DVLA trains examiners of categories D and F drivers

The Driver and Vehicle Licensing Authority (DVLA) yesterday announced preparedness to ensure standardisation in the issuance of licences to categories D and F drivers in a bid to reduce the carnage on the roads across the country.

The DVLA explained that these classes of drivers handled heavy-goods vehicles and buses carrying up to 65 passengers and with a minimum weight of 35,000kgs.

The Authority thus certified its first batch of 50 heavy-goods vehicles (HGV) driving examiners to ensure that testing and certification of drivers within the two categories worked in line with acceptable standards.

At a brief graduation ceremony in Accra yesterday, Chief Executive Officer (CEO) of  DVLA, Kwasi Agyeman Busia, said the move was part of critical reforms and interventions being introduced by the Authority to address road safety issues, which are at the core of its mandate.

He mentioned reforms in areas of eye testing; to ensure that only drivers with medically-certified good vision were licensed; translation of the computer-based test into six Ghanaian languages; issuance of commercial licence; and a review of training curricula for driving schools in compliance with international best practices.

The CEO indicated that the art of driving required the right competency, skills and professionalism in order not to cause harm to drivers, passengers and other road users.

He gave damning statistics which pointed out that in the last few years, at least six people were killed each day through road accidents in Ghana with over 2,000 lives lost in a year.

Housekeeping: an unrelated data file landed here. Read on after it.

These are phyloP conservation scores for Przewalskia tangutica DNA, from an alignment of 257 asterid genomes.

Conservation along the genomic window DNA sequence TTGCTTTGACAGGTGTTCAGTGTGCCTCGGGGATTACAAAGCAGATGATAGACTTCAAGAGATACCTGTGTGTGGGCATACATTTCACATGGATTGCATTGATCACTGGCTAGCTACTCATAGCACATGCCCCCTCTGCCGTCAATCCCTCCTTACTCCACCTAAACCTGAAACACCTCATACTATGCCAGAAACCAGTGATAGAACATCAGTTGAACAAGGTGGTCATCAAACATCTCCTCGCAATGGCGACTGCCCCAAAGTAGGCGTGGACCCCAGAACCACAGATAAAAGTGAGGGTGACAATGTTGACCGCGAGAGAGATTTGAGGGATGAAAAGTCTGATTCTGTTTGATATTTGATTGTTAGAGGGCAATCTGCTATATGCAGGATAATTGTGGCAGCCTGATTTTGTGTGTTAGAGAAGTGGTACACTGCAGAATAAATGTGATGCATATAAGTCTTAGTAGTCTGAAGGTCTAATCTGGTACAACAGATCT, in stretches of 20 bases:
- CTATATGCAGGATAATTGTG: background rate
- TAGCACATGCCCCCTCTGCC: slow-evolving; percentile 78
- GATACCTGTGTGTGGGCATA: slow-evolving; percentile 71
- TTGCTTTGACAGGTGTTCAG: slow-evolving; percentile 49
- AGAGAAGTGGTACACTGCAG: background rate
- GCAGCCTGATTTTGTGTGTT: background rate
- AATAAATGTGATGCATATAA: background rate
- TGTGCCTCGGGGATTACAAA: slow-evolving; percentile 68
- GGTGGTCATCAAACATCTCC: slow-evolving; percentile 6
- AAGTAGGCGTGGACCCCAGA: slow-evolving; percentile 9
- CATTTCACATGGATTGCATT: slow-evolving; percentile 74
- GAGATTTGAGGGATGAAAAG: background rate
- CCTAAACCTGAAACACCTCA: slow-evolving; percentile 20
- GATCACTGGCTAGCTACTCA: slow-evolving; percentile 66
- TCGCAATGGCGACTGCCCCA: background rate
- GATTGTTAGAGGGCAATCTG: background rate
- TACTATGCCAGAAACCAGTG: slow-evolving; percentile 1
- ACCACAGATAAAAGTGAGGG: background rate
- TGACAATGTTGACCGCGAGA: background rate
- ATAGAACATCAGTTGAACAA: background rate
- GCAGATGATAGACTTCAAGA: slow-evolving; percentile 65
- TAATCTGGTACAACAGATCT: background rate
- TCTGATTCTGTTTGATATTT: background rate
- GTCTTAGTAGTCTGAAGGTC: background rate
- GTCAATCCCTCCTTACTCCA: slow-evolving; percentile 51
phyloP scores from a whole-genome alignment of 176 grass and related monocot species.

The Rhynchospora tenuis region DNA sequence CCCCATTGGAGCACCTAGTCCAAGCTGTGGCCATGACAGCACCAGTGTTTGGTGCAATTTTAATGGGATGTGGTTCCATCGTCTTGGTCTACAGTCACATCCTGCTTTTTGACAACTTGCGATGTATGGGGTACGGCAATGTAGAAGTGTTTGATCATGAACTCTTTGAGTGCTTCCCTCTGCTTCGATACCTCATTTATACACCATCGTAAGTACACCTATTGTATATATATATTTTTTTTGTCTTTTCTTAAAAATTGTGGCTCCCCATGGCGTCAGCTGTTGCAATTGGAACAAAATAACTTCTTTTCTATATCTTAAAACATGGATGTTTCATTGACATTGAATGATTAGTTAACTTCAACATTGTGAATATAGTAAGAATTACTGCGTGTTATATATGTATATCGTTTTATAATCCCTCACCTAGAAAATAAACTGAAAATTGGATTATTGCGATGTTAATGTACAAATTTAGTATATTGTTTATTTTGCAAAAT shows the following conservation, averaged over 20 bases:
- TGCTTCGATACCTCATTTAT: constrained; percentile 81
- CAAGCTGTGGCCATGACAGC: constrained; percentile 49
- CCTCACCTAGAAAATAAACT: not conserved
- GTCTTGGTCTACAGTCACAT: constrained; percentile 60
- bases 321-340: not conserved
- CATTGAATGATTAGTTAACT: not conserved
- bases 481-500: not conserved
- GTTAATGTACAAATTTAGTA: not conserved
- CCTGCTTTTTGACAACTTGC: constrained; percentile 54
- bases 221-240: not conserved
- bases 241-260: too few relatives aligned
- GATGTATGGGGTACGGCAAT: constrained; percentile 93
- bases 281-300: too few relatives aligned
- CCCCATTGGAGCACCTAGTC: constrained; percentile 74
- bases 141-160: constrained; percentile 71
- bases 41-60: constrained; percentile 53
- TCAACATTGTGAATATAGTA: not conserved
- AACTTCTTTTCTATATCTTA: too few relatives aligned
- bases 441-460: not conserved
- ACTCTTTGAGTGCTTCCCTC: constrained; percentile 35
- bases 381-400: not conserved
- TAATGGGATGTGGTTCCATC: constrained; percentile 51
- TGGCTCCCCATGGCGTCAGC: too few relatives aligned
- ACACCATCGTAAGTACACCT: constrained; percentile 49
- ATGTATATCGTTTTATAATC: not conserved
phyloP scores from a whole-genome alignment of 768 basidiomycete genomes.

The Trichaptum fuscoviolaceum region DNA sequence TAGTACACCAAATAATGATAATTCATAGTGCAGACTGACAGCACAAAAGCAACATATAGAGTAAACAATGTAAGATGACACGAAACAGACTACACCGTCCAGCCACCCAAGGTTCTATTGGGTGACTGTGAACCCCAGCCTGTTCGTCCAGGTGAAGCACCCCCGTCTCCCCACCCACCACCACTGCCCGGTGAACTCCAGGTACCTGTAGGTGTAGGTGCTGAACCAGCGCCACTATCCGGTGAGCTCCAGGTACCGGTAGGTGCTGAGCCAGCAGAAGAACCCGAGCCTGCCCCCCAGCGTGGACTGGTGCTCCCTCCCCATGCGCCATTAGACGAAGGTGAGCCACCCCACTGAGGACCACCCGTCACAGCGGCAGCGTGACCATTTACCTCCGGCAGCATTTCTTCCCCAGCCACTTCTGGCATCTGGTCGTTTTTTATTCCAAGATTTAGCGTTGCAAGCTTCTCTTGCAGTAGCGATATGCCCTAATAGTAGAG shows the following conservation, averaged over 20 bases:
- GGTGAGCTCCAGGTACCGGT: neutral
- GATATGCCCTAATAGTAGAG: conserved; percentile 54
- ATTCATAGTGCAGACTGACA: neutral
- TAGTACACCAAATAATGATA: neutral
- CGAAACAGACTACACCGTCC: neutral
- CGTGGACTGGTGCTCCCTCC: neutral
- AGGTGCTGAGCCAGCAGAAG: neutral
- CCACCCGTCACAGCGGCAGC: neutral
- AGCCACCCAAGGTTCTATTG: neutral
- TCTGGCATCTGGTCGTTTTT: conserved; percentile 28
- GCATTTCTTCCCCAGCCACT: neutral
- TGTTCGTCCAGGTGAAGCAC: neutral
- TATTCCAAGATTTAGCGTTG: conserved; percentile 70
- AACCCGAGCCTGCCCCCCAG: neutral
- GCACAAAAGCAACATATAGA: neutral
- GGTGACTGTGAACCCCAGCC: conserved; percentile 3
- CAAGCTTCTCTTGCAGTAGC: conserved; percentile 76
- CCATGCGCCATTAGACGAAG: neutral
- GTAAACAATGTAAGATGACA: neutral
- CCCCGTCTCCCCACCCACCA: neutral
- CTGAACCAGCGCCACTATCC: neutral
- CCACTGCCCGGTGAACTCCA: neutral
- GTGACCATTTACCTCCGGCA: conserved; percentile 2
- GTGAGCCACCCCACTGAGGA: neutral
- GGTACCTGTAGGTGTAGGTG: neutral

“Sadly, the latest incidents only two days ago, at Asuboi and other places, join the long list of many unfortunate deaths and for this weekend alone we paid the dear price of 17 deaths.”

Mr Busia mentioned some causes of these fatalities to include driver inattentiveness, high speed, wrongful overtaking, driving under influence of drugs or alcohol, fatigue and general indiscipline.

He, therefore, implored the examiners to use their upgraded knowledge and skills to “help tame this turmoil for the benefit of our country and help create a new normal of an evolved and focused driver; a courteous, compliant and safety-minded road transport operator.”

“Yours is a call to duty to help with commerce and to do it well to protect and save lives,” he said.

The Director in charge of Training, Testing and Licensing at DVLA, Kafui Semevo, explained that the HGV examiners, having undergone a four-week training course, were authorised to perform that function for four years after which they would be re-assessed.

“Remember that your failure to adhere to the standards in testing and certifying these categories of drivers as competent to use our roads will result in unqualified persons gaining access to vehicles they do not have the competence and skills to operate, thereby contributing to carnage on our roads,” he said.

Mr Semevo disclosed that another group of examiners were being trained in riding examination for operators of motorcycles to reduce accidents related to that means of transportation and sustain employment opportunities in that field.

The Board Chairman of the Authority, Mr Frank Davies, thanked the West African Transport Academy for partnering  the DVLA to equip the examiners with the needed skills to effectively assess and handle drivers of HGVs.


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